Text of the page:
Craven ArmsChurch Stretton

Crachu one
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By a Slow Ways Volunteer on 07 Apr 2021







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This is a Slow Ways route connecting Craven Arms and Church Stretton.

Know of a better route? Share it here.

This is a Slow Ways route connecting Craven Arms and Church Stretton.

Know of a better route? Share it here.


This route has been reviewed by 4 people.

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Verified route

Route status - Live

Reviews - 4

Average rating -

Is this route good enough? -  Yes (4)

There are currently no problems reported with this route.

Downloads - 14


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Geography information system (GIS) data

Total length

Maximum elevation

Minimum elevation

Start and end points

Craven Arms
Grid Ref SO4318883061
Lat / Lon 52.44256° / -2.83723°
Easting / Northing 343,188E / 283,061N
What3Words bulldozer.functions.transcribes
Church Stretton
Grid Ref SO4559193608
Lat / Lon 52.53762° / -2.80361°
Easting / Northing 345,591E / 293,608N
What3Words duck.belly.connector

Crachu One's land is

Arable 22.2%
Natural grass 11.0%
Pasture 44.4%
Urban 16.2%
Woods 6.3%

Data: Corine Land Cover (CLC) 2018


J Mitchell

31 Mar 2024 Spring

Lots of nice stuff: top of Ragleth Hill look out at Wenlock Edge. The bridleway, fields, hollow ways and lanes before getting to Marshbrook; the back of Marshbrook village; the rise up to the top of the hill after Marshbrook where an old drover's way goes past a spring (boggy); architectural and horticultural clues to a previous country estate just before Craven Arms; The Church at Halford.
Liked the up and down varied route and walking through or past oaks, some 100s of years old.

J Walker

31 Mar 2024 Spring

Great walk, as you might expect in this part of Shropshire. Stunning views from the top of Ragleth. Route was mostly well marked. Pub half-way at Marshbrook a good place to stop for a pint. Particularly enjoyed the back route into Craven Arms along the river through what appeared to be old estate grounds, Halford is an interesting old hamlet too.

C Hanson

29 Mar 2024 Spring

We completed this stage on a beautiful cold frosty day in early spring. The ground was still saturated from recent rain so there were a few muddy paths and occasional flooded styles/gates but all were passable. It’s a wonderful route taking in some incredibly beautiful scenery.

Crossing the A49 at the start of the walk in Church Stretton is no problem, there’s a pedestrian crossing by the garage. The route through the town up Ragleth hill is easy to navigate. There are staggering views along the top of Ragleth and a steep slope down the other side which could be difficult in wetter conditions.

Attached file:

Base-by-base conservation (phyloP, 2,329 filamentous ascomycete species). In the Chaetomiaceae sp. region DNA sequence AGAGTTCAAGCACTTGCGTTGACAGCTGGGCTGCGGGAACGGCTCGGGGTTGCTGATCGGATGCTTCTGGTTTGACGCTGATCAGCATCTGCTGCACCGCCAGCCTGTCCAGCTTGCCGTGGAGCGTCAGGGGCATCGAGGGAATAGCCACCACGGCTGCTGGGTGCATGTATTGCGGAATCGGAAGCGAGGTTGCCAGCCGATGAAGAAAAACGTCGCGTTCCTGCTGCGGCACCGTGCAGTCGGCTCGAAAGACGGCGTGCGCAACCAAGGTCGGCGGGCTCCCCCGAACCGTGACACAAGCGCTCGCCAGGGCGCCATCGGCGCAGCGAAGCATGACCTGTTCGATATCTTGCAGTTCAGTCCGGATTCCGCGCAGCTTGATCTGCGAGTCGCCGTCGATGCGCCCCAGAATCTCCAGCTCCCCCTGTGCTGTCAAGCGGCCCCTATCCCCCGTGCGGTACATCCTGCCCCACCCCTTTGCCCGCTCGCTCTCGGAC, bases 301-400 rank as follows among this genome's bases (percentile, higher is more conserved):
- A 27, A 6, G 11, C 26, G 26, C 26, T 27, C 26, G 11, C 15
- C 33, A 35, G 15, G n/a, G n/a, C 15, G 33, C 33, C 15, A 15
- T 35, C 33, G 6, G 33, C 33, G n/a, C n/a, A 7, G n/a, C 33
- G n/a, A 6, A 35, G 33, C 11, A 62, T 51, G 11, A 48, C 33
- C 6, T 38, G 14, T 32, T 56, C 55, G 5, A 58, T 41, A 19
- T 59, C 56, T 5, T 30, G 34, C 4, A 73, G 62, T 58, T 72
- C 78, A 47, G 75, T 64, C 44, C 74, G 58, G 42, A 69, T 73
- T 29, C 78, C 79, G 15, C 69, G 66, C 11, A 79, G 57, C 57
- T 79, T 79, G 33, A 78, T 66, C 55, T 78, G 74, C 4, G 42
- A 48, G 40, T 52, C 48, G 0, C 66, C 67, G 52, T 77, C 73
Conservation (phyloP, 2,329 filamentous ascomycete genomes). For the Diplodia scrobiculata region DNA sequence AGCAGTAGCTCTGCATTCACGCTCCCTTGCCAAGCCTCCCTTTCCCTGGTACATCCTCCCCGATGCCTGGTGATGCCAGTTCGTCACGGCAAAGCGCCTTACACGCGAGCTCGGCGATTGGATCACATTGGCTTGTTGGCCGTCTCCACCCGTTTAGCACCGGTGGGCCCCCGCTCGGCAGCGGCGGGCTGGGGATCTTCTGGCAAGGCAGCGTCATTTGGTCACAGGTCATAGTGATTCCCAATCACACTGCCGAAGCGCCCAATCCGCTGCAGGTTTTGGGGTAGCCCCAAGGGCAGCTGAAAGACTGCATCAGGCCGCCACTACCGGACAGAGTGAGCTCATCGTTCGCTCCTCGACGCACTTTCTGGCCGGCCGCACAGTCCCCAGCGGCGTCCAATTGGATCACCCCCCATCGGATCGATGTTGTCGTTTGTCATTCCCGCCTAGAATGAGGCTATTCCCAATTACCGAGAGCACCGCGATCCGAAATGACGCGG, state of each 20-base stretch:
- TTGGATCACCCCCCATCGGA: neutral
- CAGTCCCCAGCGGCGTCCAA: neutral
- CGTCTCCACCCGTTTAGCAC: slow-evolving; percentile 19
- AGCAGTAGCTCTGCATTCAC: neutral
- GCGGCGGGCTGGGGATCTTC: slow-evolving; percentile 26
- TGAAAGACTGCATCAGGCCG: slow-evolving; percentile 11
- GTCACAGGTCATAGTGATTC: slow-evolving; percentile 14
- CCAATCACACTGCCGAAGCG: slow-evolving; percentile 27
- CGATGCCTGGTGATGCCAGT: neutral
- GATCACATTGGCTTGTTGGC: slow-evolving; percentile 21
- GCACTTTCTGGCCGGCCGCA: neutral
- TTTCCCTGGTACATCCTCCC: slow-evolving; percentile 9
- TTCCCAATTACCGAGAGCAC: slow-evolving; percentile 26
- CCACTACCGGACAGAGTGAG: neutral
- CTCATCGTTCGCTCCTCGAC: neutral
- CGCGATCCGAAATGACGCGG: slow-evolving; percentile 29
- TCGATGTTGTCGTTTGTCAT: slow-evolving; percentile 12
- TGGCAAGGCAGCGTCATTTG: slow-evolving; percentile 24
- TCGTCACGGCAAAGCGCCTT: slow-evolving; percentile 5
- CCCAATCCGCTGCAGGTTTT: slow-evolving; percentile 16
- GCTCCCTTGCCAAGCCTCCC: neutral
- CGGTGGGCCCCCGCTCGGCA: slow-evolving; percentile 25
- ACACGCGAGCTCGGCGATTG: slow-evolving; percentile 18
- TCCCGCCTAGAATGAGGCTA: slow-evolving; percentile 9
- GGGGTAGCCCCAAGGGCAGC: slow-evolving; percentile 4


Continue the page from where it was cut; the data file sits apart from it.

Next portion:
The path dips down to almost meet the A49 and then rises through woods. As you rise, look out for the style and footpath sign on your right - we all managed to miss it and had to back track - this leads you down to a footbridge. From here the path rises through the wood to open fields. The path is well signed from here through Oakwood and down to meet the A49. This second crossing of the A49 at Marshbrook is very tricky - take care. We stopped for a drink at the pub here.

The next stage of the walk is fairly straightforward - coinciding at times with the Roman road - and following what appears to be a drovers route alongside a spring. Again there are some fabulous views. There's a lane from the village of Wettles onward and a clearly marked left turn from Lower Lane through a farm yard, then left again along the edges of fields over the railway track and back over the A49 - again, care needed.

The route then takes you through the village of Strefford. Follow the lane as it curves right and through the gate and follow the course of the Quinny Brook. After crossing the footbridge to your left look out for another to the right, cross that and continue following the course of the Quinny. The path takes you through a woodland and open fields before you pass through the hamlet of Halford, the church here has a beautiful churchyard with views over Craven Arms.

Jack and Siobhan

15 Jun 2022 Spring

Overall a great Slow Way and a lovely walk. All paths existed and were navigable, and the route was fairly direct between Church Stretton and Craven Arms with minimal time spent on roads.

Leaving Church Stretton there is some time spent on roads, including one busy crossing, to get out of town but you are soon into countryside. As you leave the town there are some small differences between the paths marked on the map and the paths on the ground, but it is easy to see the right way.

The first third of the walk is along the ridge of a hill with beautiful views over the valley. However the way down off the hill is very steep on loose steps which can be quite slippery, and could be difficult in wet weather.

The rest of the walk is straightforwardly along the valley. Some paths are narrow and underused so expect a few nettle stings, but there is nothing that is hidden or too difficult to pass. Twice on the walk you have to cross the busy A49, with no pedestrian crossings or traffic lights to help. There is a pub with a (quite fancy) restaurant for a break around halfway at Marshbrook.

Overall this was a great walk that was easy to navigate and enjoyable to travel. We have given 4 stars rather than 5 due to the steep hill and two busy road crossings.

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